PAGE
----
Air pollution has dogged Pittsburgh for decades. The city has a history of steel and coal plant emissions, and a ranking of 8th-worst in the country for year-round particle pollution and 16th for short-term particle pollution in this year’s American Lung Association’s State of the Air report. Allegheny County received an F-rating overall from the American Lung Association for its annual number of “high ozone” days and “high particle” days when pollution is at its highest. In short, the issue has long hovered over Pittsburghers’ heads.
You would think, then, that with a drastic decrease in movement, activity, and business on the human end due to COVID-19 quarantine measures, air quality would be improving across the board in the Pittsburgh area. That’s not exactly the case.
A recent analysis by Pittsburgh environmental watchdog Group Against Smog and Pollution (GASP) found that since quarantine measures took effect in March, particulate matter concentrations are about 23% lower at a monitor in Liberty and 13% lower at the Parkway East air quality monitors. However, another monitor in Avalon saw little to no change over the past few months. According to GASP, hydrogen sulfide pollution also exceeded state standards twice in the month of May.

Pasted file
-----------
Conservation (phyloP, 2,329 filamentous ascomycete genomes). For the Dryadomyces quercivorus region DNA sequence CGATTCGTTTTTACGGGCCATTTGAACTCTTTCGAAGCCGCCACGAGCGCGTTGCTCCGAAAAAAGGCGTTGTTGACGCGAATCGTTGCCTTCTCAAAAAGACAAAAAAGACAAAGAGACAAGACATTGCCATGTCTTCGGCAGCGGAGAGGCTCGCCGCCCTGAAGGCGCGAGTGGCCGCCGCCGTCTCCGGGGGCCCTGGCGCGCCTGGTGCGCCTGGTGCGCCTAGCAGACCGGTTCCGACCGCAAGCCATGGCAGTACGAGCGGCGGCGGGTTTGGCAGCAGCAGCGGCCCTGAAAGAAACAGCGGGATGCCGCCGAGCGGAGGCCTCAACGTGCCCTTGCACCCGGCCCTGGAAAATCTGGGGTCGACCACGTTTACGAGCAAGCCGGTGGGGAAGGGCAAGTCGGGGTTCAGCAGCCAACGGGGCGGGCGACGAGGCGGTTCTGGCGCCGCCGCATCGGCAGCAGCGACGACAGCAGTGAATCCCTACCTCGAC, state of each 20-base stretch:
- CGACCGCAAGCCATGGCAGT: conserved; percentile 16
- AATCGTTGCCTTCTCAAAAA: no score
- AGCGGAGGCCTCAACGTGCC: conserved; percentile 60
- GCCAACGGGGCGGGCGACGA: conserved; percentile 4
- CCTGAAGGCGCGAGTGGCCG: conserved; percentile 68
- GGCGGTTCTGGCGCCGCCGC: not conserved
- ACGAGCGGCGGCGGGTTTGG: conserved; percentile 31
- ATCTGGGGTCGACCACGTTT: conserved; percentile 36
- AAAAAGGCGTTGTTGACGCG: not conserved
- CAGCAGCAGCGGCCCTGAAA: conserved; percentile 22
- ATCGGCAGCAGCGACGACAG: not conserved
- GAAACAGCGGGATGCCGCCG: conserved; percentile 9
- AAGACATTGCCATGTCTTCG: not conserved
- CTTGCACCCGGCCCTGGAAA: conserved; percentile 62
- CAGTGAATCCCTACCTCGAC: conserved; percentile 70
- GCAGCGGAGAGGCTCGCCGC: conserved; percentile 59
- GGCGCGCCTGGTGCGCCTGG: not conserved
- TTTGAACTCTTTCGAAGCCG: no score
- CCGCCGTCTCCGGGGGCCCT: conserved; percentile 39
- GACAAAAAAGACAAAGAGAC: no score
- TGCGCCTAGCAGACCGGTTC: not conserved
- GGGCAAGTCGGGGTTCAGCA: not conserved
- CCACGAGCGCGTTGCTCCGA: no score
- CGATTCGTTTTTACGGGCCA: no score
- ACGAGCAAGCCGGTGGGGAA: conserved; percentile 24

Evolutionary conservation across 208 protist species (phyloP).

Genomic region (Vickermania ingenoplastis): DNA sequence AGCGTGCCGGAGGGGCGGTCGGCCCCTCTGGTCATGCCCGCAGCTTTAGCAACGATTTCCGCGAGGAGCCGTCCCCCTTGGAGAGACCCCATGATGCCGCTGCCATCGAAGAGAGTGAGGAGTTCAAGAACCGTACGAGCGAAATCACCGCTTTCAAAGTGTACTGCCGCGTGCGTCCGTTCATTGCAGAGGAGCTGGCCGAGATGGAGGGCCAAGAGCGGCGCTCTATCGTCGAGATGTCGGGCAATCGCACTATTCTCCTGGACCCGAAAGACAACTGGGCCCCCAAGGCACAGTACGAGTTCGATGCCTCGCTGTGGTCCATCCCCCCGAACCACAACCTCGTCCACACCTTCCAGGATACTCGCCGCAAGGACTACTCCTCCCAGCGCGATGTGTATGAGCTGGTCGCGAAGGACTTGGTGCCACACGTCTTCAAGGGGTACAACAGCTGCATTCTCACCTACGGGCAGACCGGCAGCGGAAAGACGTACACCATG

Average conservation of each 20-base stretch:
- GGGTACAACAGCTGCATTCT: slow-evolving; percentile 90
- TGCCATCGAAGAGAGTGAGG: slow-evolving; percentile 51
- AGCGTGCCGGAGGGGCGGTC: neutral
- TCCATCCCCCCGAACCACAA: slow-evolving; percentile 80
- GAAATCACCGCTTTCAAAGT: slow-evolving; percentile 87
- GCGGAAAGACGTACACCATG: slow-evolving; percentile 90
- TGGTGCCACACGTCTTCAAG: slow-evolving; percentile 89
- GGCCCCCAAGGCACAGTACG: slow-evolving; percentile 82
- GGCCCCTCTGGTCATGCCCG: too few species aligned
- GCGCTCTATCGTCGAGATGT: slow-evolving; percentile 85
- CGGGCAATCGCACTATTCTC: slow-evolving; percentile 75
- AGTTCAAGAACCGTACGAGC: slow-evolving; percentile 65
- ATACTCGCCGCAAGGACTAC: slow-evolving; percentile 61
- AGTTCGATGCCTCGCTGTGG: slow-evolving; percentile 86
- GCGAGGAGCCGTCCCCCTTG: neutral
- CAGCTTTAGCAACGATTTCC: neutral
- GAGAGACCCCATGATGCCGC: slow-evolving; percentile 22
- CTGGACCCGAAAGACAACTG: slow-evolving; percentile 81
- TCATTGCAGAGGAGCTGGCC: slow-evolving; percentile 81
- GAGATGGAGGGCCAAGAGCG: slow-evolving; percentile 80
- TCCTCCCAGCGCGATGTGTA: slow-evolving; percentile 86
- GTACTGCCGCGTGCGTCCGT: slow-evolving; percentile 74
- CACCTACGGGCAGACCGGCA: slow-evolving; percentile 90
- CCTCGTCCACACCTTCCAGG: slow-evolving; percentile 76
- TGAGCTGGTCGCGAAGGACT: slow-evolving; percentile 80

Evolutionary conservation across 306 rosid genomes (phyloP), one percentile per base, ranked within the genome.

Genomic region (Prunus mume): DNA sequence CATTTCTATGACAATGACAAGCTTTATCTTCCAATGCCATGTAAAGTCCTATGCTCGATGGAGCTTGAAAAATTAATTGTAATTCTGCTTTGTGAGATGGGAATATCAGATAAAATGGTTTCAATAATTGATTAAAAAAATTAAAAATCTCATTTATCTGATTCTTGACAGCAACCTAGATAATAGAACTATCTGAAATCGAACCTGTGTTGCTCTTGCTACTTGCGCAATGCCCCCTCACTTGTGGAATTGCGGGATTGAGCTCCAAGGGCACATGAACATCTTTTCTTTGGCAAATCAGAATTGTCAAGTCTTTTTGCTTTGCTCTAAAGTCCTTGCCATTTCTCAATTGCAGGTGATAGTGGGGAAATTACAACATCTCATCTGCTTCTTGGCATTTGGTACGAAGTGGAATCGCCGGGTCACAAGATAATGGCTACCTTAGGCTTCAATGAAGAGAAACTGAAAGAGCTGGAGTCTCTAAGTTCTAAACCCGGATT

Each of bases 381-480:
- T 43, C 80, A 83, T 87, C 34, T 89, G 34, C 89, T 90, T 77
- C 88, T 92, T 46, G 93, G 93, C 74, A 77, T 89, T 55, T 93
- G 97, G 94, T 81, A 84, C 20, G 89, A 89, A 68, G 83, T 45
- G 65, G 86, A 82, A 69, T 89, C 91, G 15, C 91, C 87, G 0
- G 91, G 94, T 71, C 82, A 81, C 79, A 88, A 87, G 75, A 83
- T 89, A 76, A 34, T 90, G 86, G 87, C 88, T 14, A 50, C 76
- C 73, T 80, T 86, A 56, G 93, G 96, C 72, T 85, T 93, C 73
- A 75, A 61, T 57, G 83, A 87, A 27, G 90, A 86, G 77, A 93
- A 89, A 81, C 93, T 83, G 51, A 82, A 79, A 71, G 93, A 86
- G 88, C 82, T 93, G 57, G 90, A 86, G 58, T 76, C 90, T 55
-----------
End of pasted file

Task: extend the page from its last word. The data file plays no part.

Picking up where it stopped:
An analysis by NPR also found that while the quarantine has seen some improvements in air quality overall, ozone levels have only dropped in Pittsburgh by about 9%. The NPR report cites the continued operation of coal-fired power plants and coking plants as driving pollution.
“We know that a significant amount of our pollution comes from industrial sources — combustion of coal, whether from coal-fired power plants or coke making,” says Rachel Filippini, executive director of GASP. “That is going to have to be an area that cleans up in order for our region to really have cleaner air.”
Matt Mehalik, executive director of Pittsburgh air quality information clearinghouse Breathe Project, says that multiple types of pollution impact air quality. While monitors have seen a drop in carbon monoxide pollution from cars, PM 2.5 fine particles (tiny particles or droplets in the air that are less than 2.5 microns in diameter, or smaller than the period on this sentence) emitted primarily by industrial plants and diesel trucks have not dropped to as significant a degree.
“[This year] seems to be trending lower [for particles], but it’s not lower than what we’ve seen in past years throughout March, April, and May, which tend to be the months that our region experiences the lowest levels of pollution anyhow,” Mehalik says. “What that means is, you cannot say definitively that the reductions in pollution can be explained solely by any sort of reduction in activity associated with COVID-19 — they could be explained by weather variation as well.”
Mehalik predicts that we will have a better sense of how quarantine measures are affecting pollution if they last for a longer period of time, giving scientists a larger sample size to study.
“Our confidence in what we know will go up as time goes on,” he says. “We just have to keep collecting data and doing these analyses and comparisons.”